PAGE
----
The Dollmaker by Nina Allan

Published by Quercus Books

Synopsis:

Stitch by perfect stitch, Andrew Garvie makes exquisite dolls in the finest antique style. Like him, they are diminutive but graceful, unique, and with surprising depths. Perhaps that’s why he answers the enigmatic personal ad in his collector’s magazine.

Letter by letter, Bramber Winters reveals more of her strange, sheltered life in an institution on Bodmin Moor, and the terrible events that put her there as a child. Andrew knows what it is to be trapped, and as they knit closer together, he weaves a curious plan to rescue her.

On his journey through the old towns of England, he reads the fairy tales of Ewa Chaplin–potent, eldritch stories which, like her lifelike dolls, pluck at the edges of reality and thread their way into his mind. When Andrew and Bramber meet at last, they will have a choice–to break free and, unlike their dolls, come to life.

A love story of two very real, unusual people, The Dollmaker is also a novel rich with wonders: Andrew’s quest and Bramber’s letters unspool around the dark fables that give our familiar world an uncanny edge. It is this touch of magic that, like the blink of a doll’s eyes, tricks our own.

This was a story with a surreal, fairy tale quality to it – the main storyline is formed as a correspondence between two unusual personalities, both are doll enthusiasts and are in some ways very similar but, in others, very different. Their correspondence is interspersed by short stories written by a fictional dollmaker that they both admire, these give the book its fairy tale quality. The stories aren’t necessarily cutesie happily-ever-after types, which is what makes this book stand out.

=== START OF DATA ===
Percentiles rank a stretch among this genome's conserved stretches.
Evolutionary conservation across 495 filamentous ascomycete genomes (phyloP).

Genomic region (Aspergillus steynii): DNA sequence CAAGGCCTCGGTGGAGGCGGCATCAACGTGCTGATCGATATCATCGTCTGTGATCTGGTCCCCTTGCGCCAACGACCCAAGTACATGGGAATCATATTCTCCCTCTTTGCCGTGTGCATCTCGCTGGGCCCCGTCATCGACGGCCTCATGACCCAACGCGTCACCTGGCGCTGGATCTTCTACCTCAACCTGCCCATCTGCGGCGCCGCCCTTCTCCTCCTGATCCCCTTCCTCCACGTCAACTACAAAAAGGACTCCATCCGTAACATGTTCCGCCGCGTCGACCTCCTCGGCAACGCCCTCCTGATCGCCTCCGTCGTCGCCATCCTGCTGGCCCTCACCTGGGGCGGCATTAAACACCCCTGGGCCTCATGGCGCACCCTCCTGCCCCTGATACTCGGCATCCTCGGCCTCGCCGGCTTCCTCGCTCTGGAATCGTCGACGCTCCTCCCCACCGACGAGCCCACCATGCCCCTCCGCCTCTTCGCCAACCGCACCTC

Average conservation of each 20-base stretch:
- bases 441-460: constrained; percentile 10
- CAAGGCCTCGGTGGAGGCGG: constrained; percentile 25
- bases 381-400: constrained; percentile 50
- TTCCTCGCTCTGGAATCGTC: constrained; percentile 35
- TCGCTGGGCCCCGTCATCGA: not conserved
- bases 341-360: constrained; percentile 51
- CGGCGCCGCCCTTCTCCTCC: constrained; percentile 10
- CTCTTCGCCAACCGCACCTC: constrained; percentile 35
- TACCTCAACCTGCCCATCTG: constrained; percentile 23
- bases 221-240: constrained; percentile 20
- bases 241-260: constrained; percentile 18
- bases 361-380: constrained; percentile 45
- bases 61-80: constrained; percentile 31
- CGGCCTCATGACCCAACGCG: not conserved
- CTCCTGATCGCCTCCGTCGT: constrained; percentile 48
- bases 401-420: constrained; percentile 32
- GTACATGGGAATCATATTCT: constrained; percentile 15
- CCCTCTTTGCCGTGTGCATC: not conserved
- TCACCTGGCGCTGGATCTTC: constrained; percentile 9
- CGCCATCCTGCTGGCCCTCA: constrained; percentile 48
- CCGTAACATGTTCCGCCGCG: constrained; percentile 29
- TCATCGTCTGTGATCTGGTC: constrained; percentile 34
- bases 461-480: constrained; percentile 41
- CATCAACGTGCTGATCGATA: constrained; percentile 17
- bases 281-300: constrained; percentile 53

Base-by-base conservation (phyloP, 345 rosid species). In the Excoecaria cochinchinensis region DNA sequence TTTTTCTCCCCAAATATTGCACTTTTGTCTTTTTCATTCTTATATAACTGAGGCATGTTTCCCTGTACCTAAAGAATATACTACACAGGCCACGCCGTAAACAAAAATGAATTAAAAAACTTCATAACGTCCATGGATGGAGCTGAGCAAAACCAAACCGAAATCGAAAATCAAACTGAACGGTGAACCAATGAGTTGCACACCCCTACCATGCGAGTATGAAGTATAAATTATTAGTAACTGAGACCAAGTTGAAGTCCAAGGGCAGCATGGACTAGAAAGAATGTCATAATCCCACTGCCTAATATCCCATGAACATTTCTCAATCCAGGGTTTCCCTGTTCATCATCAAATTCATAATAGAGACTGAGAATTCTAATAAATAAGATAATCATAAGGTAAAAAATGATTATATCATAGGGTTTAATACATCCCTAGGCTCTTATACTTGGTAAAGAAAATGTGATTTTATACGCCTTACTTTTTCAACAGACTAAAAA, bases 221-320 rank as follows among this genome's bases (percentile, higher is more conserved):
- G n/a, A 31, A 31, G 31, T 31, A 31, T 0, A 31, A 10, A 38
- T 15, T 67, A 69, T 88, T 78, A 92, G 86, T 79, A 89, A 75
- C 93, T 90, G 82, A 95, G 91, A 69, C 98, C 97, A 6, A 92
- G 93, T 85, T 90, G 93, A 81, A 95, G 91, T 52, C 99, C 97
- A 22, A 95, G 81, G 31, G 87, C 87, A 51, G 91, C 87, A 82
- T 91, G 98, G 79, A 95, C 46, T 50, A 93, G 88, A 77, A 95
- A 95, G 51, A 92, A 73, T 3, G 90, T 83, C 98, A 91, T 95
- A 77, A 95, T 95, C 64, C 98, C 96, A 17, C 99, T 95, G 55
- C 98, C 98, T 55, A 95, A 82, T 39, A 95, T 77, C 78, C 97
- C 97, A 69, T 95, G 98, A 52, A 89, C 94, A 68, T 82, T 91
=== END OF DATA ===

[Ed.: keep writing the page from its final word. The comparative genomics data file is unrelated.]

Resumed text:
It wasn’t entirely to my taste as I’m a pretty literal creature, I don’t really enjoy interpreting stories and this book featured unreliable narration as well as ambiguous short stories, which was a bit too much for me to really immerse myself in the story. I do, however, appreciate this this book is going to really suit fans of surreal character studies.

What I did enjoy the most about this book is that the main characters have voices that you don’t often hear in books, their unusual perspectives are really refreshing and make for a good read. The budding friendship between these two characters is really beautiful and gave me the warm fuzzies.

To me, this is a book that’s more about the journey than the destination and meant to be savoured.

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